Literacy Outcomes for Primary School Children Who Are Deaf and Hard of Hearing: A Cohort Comparison Study Purpose In this study, we compared the language and literacy of two cohorts of children with severe–profound hearing loss, recruited 10 years apart, to determine if outcomes had improved in line with the introduction of newborn hearing screening and access to improved hearing aid technology. Method Forty-two children ... Research Article
Research Article  |   March 01, 2017
Literacy Outcomes for Primary School Children Who Are Deaf and Hard of Hearing: A Cohort Comparison Study
 
Author Affiliations & Notes
  • Margaret Harris
    Faculty of Health and Life Sciences, Oxford Brookes University, United Kingdom
  • Emmanouela Terlektsi
    School of Education, University of Birmingham, United Kingdom
  • Fiona E. Kyle
    Division of Language and Communication Science, City, University of London, United Kingdom
  • Disclosure: The authors have declared that no competing interests existed at the time of publication.
    Disclosure: The authors have declared that no competing interests existed at the time of publication. ×
  • Correspondence to Emmanouela Terlektsi: m.e.terlektsi@bham.ac.uk
  • Editor: Nancy Tye-Murray
    Editor: Nancy Tye-Murray×
  • Associate Editor: Amy Lederberg
    Associate Editor: Amy Lederberg×
Article Information
Hearing Disorders / Hearing / Research Articles
Research Article   |   March 01, 2017
Literacy Outcomes for Primary School Children Who Are Deaf and Hard of Hearing: A Cohort Comparison Study
Journal of Speech, Language, and Hearing Research, March 2017, Vol. 60, 701-711. doi:10.1044/2016_JSLHR-H-15-0403
History: Received November 21, 2015 , Revised March 9, 2016 , Accepted June 24, 2016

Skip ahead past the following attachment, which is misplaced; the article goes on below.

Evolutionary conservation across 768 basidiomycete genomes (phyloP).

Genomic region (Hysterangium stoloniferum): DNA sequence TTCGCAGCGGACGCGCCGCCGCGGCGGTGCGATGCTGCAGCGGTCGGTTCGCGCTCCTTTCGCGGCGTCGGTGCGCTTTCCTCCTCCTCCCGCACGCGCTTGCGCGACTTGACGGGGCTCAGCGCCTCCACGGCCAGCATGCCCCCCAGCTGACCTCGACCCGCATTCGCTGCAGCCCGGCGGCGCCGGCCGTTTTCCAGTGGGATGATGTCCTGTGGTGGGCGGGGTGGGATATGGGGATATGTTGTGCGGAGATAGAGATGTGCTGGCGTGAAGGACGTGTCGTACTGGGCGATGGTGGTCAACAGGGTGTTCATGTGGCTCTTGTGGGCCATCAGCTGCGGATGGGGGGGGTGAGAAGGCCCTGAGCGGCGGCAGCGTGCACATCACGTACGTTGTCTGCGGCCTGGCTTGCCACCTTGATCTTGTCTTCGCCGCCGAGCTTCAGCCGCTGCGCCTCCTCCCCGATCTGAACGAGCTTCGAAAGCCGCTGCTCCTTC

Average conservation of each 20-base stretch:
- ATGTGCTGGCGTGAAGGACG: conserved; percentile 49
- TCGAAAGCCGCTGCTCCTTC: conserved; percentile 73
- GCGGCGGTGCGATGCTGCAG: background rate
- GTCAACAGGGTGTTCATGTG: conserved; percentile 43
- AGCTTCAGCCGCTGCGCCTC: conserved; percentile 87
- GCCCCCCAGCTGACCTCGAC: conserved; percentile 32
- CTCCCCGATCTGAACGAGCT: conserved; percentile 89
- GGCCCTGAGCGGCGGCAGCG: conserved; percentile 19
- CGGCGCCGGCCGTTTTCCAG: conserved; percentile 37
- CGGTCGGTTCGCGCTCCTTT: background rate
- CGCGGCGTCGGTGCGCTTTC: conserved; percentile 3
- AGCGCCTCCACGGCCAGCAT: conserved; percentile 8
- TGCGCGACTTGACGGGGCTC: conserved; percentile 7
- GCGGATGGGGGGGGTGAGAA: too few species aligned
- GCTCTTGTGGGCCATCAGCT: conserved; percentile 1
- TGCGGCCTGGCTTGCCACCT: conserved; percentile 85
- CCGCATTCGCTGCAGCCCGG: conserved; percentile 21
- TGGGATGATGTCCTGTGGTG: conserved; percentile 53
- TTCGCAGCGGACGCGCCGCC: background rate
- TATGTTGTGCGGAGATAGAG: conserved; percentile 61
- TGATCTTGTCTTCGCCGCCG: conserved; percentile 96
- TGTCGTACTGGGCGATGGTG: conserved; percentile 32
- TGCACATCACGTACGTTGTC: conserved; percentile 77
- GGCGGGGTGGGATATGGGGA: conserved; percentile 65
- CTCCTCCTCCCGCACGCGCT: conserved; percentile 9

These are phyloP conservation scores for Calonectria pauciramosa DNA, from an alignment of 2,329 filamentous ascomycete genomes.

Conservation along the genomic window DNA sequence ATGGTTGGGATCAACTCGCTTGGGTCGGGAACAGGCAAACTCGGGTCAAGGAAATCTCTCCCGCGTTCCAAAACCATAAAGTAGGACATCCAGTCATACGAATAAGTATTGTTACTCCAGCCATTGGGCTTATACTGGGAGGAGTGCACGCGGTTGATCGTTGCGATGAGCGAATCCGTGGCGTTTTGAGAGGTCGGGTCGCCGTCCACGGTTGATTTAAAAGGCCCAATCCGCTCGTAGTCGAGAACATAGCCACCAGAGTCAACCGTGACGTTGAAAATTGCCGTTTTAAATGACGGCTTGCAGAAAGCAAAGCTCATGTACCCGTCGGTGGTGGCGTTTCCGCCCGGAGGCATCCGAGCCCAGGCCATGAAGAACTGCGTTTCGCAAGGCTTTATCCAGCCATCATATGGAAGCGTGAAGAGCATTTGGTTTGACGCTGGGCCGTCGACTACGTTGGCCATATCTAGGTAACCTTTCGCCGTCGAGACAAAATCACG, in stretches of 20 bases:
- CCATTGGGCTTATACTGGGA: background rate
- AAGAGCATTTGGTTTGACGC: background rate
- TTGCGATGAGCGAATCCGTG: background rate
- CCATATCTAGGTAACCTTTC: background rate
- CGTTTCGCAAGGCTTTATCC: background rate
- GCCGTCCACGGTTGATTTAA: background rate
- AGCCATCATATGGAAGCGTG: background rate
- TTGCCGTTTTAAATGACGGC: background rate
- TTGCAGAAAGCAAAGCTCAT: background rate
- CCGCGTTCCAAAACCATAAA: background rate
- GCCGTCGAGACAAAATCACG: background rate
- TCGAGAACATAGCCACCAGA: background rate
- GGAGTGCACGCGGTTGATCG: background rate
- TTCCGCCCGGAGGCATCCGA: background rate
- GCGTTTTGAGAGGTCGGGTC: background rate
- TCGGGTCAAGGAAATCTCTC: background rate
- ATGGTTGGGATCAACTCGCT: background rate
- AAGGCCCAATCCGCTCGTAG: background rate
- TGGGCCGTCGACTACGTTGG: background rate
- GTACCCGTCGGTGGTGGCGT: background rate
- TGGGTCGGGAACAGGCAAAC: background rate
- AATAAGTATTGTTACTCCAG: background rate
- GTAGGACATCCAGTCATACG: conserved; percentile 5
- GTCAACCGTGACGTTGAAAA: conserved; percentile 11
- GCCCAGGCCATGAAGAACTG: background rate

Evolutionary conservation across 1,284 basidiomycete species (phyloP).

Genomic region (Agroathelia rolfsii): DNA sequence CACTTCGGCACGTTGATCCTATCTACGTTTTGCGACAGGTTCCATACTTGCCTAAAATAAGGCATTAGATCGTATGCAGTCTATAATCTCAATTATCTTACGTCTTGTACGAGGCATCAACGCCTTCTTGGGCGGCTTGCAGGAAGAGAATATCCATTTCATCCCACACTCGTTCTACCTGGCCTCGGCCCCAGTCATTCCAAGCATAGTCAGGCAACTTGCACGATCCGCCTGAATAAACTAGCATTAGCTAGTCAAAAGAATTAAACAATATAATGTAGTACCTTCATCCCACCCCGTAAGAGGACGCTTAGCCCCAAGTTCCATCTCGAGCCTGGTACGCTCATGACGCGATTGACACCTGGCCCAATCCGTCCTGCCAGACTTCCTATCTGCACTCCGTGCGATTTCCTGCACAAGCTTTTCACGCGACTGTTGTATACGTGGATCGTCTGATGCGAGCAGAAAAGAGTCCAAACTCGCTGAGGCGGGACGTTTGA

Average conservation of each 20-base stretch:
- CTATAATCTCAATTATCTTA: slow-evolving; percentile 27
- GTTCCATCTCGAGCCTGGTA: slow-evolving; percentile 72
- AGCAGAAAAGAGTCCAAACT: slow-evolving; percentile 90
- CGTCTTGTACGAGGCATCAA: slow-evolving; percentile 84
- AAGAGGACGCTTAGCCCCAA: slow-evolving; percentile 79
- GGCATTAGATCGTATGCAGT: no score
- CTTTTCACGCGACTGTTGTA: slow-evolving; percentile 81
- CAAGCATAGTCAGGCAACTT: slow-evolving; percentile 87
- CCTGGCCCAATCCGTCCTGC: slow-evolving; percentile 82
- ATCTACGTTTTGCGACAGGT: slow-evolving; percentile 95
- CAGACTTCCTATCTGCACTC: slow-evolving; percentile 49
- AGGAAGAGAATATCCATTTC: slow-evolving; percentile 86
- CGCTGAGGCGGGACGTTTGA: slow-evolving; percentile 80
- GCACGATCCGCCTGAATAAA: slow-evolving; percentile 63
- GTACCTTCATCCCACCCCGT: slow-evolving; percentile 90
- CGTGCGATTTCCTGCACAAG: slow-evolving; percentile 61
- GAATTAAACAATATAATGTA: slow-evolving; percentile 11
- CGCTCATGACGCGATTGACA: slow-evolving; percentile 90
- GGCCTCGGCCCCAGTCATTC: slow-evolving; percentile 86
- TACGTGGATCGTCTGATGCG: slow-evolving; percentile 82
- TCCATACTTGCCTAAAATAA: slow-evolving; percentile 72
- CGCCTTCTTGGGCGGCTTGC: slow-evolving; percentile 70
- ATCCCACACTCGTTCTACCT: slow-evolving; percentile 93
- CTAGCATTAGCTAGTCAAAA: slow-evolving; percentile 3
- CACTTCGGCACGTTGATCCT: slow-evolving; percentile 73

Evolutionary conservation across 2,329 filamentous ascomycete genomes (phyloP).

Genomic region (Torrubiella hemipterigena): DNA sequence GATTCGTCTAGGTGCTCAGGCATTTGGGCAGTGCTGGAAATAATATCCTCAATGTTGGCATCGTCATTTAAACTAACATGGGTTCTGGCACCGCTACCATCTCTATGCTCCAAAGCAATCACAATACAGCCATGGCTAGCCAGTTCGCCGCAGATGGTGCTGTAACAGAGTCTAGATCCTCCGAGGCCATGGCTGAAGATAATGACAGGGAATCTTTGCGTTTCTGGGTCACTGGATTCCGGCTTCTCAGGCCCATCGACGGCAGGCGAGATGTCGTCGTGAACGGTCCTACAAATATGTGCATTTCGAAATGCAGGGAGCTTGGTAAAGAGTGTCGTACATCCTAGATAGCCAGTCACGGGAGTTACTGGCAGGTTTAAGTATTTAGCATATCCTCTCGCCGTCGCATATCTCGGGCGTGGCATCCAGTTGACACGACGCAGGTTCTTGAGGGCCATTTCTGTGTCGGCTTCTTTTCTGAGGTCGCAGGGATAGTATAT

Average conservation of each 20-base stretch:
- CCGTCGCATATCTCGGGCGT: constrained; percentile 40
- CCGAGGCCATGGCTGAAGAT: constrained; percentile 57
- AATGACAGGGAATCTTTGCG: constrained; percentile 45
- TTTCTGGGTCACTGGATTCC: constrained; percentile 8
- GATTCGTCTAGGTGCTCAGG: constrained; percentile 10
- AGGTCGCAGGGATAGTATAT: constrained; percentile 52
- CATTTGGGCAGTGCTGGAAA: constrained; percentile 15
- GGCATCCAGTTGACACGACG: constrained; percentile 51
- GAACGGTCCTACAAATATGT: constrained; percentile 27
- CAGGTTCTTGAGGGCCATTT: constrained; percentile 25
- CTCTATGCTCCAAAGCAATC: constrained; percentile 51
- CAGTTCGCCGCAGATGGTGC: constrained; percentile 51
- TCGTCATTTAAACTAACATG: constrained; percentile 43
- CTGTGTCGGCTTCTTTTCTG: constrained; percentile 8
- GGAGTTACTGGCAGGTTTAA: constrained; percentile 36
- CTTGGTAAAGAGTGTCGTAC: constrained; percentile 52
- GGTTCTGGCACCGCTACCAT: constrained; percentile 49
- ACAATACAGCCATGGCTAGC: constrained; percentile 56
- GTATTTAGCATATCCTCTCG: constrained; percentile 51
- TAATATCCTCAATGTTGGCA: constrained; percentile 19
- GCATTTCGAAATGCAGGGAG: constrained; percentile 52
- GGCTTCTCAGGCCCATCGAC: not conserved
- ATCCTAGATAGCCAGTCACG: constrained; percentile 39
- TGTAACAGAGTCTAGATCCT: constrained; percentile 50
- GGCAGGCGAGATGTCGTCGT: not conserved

Journal of Speech, Language, and Hearing Research, March 2017, Vol. 60, 701-711. doi:10.1044/2016_JSLHR-H-15-0403
History: Received November 21, 2015; Revised March 9, 2016; Accepted June 24, 2016

Purpose In this study, we compared the language and literacy of two cohorts of children with severe–profound hearing loss, recruited 10 years apart, to determine if outcomes had improved in line with the introduction of newborn hearing screening and access to improved hearing aid technology.

Method Forty-two children with deafness, aged 5–7 years with a mean unaided loss of 102 DB, were assessed on language, reading, and phonological skills. Their performance was compared with that of a similar group of 32 children with deafness assessed 10 years earlier and also a group of 40 children with normal hearing of similar single word reading ability.

Results English vocabulary was significantly higher in the new cohort although it was still below chronological age. Phonological awareness and reading ability had not significantly changed over time. In both cohorts, English vocabulary predicted reading, but phonological awareness was only a significant predictor for the new cohort.

Conclusions The current results show that vocabulary knowledge of children with severe–profound hearing loss has improved over time, but there has not been a commensurate improvement in phonological skills or reading. They suggest that children with severe–profound hearing loss will require continued support to develop robust phonological coding skills to underpin reading.

Acknowledgments
This research was funded by the Economic and Social Research Council Grant ES/K005251/1 awarded to Margaret Harris. We thank all the participating children and their teachers.
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